Love her. Truly, madly, deeply.

  5. Penfold says:

    She nails it as Cersei. Love her in the role.

  6. Faye says:

    “Bye, Perky Tits!” Couldn’t have been the headline quote?! I’m dying. Iconic!

    I love her. Loved her since she was in that Grimm Brothers movie and always wondered what happened to her. Can’t wait to see what she does next!
    Side note: did we ever find out who her baby daddy was? I’d die if it was Pedro, that child would be gorgeous regardless but the two of them? Yes, please!

  7. INeedANap says:

    I think her words are more damning for the male directors.

    I think she’s a phenomenal actress and she seems really cool. Loved her (and everyone else) in the Judge Dredd remake.

  8. Lucy says:

    She just seems like such a cool, punk-rock gal. And of course, she’s talented AF.

  9. Mei says:

    Not sure why Peter Dinklage needs to co-sign her ‘cool-ness’ when she’s obviously just as amazing by herself. That’s pretty backwards thinking that she needs a man to co-sign anything.

  10. detritus says:

    “I was talking to a colleague the other day about raising children, and I said, “I’ve got a son [Wylie, seven] and a daughter [Teddy, two], and I know my son is going to enjoy his time sleeping with girls” – well, I know he is – but then I thought of my daughter and had an instinctive reaction: “No! No one’s touching you!” My mum’s like, welcome to the world of children.”

    Thats not the world of chilren, thats the world of ingrained sexism. Its ok for the boy to enjoy sex, but the girl child, no way? We have to stop supporting people when they say this trash.

    • ichsi says:

      Yeah, that stuck out like a sore thumb for me too. Tired of this.

    • kaiko says:

      i’ve always considered that as a sort of protective stance that parents take, both mother and father, because they are frightened their daughters may start dating men who may take advantage of them, physically and/or mentally….not that they think their daughters shouldn’t go out into the world and be in different relationships, sexual or otherwise….like the dads that say their daughters can’t date men because, as a man, they know just how bad men can be.

      • Shiba says:

        Yes.
        (Leana Headey is not a woman who believes women’s worth = ‘virtue.’)

      • Otaku Fairy says:

        Thanks, Detetritus and Ichsi. The sexism there did stick out, and I’m just as tired of the “young women must be sexually repressed for their own good” narrative as you are. @Kaiko: I get what you’re saying about the physical strength part and male behavior part, but mentally, girls aren’t any weaker than boys their own age are. Guys can be stupid, be wreckless, or get manipulated/taken advantage of too. The fact that women don’t really have the privilege of being acknowledged as naturally sexual beings that guys do, combined with the fact that it’s women who are seen as ‘compromising’ and signing over their worth/respectability/self-respect/ownership of their bodies through sex, also play a part in why some parents and others have this double standard.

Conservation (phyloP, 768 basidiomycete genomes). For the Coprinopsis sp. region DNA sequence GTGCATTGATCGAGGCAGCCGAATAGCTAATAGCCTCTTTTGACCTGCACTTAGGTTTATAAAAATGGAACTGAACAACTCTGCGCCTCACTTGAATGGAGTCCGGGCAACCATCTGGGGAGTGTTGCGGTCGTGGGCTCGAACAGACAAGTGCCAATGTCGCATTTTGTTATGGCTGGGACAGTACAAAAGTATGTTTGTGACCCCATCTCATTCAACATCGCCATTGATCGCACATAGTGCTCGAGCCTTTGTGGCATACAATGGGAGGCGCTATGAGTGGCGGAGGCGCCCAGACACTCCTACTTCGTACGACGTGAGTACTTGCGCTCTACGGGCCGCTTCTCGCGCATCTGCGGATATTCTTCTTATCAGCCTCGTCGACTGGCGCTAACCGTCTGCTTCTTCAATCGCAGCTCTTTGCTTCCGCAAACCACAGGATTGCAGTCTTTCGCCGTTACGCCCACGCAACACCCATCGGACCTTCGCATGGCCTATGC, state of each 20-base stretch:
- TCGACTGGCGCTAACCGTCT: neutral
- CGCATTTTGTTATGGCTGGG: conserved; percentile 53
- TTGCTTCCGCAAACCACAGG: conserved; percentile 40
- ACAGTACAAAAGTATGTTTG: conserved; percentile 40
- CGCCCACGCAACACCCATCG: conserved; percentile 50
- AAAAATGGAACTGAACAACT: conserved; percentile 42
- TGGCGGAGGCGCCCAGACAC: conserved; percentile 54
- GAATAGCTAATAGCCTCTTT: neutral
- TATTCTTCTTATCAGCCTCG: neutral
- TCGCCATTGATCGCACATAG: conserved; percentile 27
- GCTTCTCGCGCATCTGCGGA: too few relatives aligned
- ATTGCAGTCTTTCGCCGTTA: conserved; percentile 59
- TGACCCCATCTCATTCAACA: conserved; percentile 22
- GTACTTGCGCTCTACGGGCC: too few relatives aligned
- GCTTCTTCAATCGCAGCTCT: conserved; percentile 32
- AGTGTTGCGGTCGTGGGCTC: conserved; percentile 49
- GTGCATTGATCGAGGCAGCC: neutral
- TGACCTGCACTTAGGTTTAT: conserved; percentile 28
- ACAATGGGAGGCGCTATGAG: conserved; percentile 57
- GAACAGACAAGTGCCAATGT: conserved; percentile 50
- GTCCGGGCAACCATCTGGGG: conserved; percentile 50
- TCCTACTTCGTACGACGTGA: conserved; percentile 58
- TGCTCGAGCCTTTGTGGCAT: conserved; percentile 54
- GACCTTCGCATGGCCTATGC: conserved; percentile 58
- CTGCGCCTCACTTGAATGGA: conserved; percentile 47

It’s also disturbing how the conversation is always “Men treat women badly, so young women need some restrictions on their sexuality for their own good. It’s not sexism, we’re just concerned about them” instead of “I’m concerned about my boy not growing up to be the type of man to worry about. As parent, what can I do to make sure my boy and my girl internalize as little of those messages sent by certain politicians, hate groups, religious groups/people, infamous abusers and their apologists etc. as possible?”

      • detritus says:

        @Kaiki, this is super common. My dad did this too and I HATED it. It removed my agency and treated me as an object boys wanted, not capable of my own choices. Reducing their interest to me into something degraded and completely of a sexual nature. It reinforced that women are only for sex, and their value is as sexual partners.

        Instead of paternalistically protecting them from themselves, those parents should teach them what bad men are and how to avoid them.

        Saying its protectiveness is just excusing lazy parenting. Its uncomfortable for most people to realize their children are sexual beings, and that makes everyone want to justify it.

        If you want to protect them, talk to them about the dangers. Don’t cloister them.

  11. V says:

    Cersei is my fave and Lena is the best actor on got. I feel like I would enjoy jon and dany way more if there were decent actors playing the characters. Lena outacts them by a mile.I will be so sad when Cersei finally eats it.

  12. NΞΞNΔ ΖΞΞ says:

    GoT just wouldn’t be as good without her. That’s the hallmark of a great actor.

    Awful typo on the magazine cover… poor Arya.

  13. Addison says:

    RE: Being a woman in the industry – This is just not Hollywood. It’s everywhere. This happens at work all of the time. We have 6 men in my department and 13 women. The male boss is always praising males when they have an idea but women’s ideas are hardly ever considered. I also know if the observations I make were made by one of the males they would be accepted much more easily. I have been complaining for years and years that the male boss and a male counterpart not communicating effectively. Often times causing work that is incorrect because of this. Neither of them has ever cared. Just about 3 months ago we had some changes and my male counterpart kept messing up he started whining that people were not communicating with him. We had to re-haul the process just because of him. Unbelievable.